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Finding and Developing Tech Talent Is Critical
TD Magazine

Finding and Developing Tech Talent Is Critical

Thursday, December 31, 2020

Companies need skilled tech employees, but organizations likewise need to step up their employee development efforts.

Recruiting people with the right skills, offering development opportunities to employees, and meeting demands for diversity and inclusion are top of mind for today's tech companies.


In its fourth annual Future of Work member survey, the Consumer Technology Association reports that 80 percent of companies will need more employees with technical skills such as data analytics, software development, and project management. But three-quarters of US-based organizations that participated in the survey signaled difficulty in finding the talent needed, and 39 percent said filling positions will become more difficult during the next five years.

To prepare new employees and retain existing, experienced ones, tech companies continue to offer a range of training and professional development programs. In fact, 88 percent of respondents offer one or more programs, up 1 percent from 2019. The leading programs are conferences and events and internal training classes. Less popular options include external training, mentorships, professional organization memberships, executive coaching, and certification programs.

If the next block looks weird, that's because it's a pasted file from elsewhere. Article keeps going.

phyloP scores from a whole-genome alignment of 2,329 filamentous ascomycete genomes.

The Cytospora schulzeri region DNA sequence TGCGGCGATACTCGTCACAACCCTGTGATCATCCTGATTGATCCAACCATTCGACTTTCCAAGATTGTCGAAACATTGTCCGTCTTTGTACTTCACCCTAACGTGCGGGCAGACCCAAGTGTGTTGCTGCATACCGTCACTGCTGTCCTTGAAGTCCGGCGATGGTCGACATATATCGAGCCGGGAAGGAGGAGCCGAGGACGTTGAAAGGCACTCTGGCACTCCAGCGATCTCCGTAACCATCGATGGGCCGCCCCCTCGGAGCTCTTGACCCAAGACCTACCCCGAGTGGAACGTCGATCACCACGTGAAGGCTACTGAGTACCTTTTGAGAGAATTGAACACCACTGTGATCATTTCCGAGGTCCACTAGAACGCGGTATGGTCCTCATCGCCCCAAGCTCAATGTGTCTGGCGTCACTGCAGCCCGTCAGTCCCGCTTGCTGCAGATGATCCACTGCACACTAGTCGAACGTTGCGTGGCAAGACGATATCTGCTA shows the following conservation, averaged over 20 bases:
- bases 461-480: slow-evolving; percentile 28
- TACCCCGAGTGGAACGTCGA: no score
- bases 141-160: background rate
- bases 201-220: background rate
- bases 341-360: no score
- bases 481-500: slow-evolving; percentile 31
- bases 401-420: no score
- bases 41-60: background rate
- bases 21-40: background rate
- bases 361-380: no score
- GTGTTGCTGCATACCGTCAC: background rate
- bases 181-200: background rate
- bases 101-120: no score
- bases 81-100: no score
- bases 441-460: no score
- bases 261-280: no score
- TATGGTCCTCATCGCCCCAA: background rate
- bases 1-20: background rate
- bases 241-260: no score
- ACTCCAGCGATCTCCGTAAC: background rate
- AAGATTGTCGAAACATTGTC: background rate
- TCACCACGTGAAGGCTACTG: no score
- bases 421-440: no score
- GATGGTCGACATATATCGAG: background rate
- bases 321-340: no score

Despite such a high percentage of companies providing talent development opportunities, a much smaller share—36 percent—have a dedicated staff person responsible for workforce development. Of respondents with more than 1,000 employees, slightly more than half employ staff responsible for workforce development, while 8 percent of those with fewer than 10 employees do.

When it comes to organizational D&I efforts for developing and advancing staff, tech companies indicated their intention to do their part. The majority said they have at least one active or planned D&I initiative.

However, talent development has room to expand its influence. The top training and development D&I initiatives include "training employees to enhance respect for cultural and other differences among colleagues" and "offering courses to increase awareness of other cultures and promote communication."


An even greater missed opportunity for talent development lies with "providing employee development and training to improve the advancement potential of underrepresented or disadvantaged staff." Just 38 percent of respondents said they already have such a program, with an additional 13 percent planning one; only one in 10 anticipate a new D&I advancement program in the next three months.

The Consumer Technology Association conducted the online survey from August to September 2020 and received 240 responses from companies.

About the Author

I'm a developmental editor at ATD Press, working primarily with books. I joined the ATD team in December 2014. I review manuscripts and team up with authors to produce well-written and well-developed books. Before ATD, I worked as a jack-of-all-trades editor for a small editing and design firm in DC. with a focus on economic and development reports. I have a master's in publishing from George Washington University.

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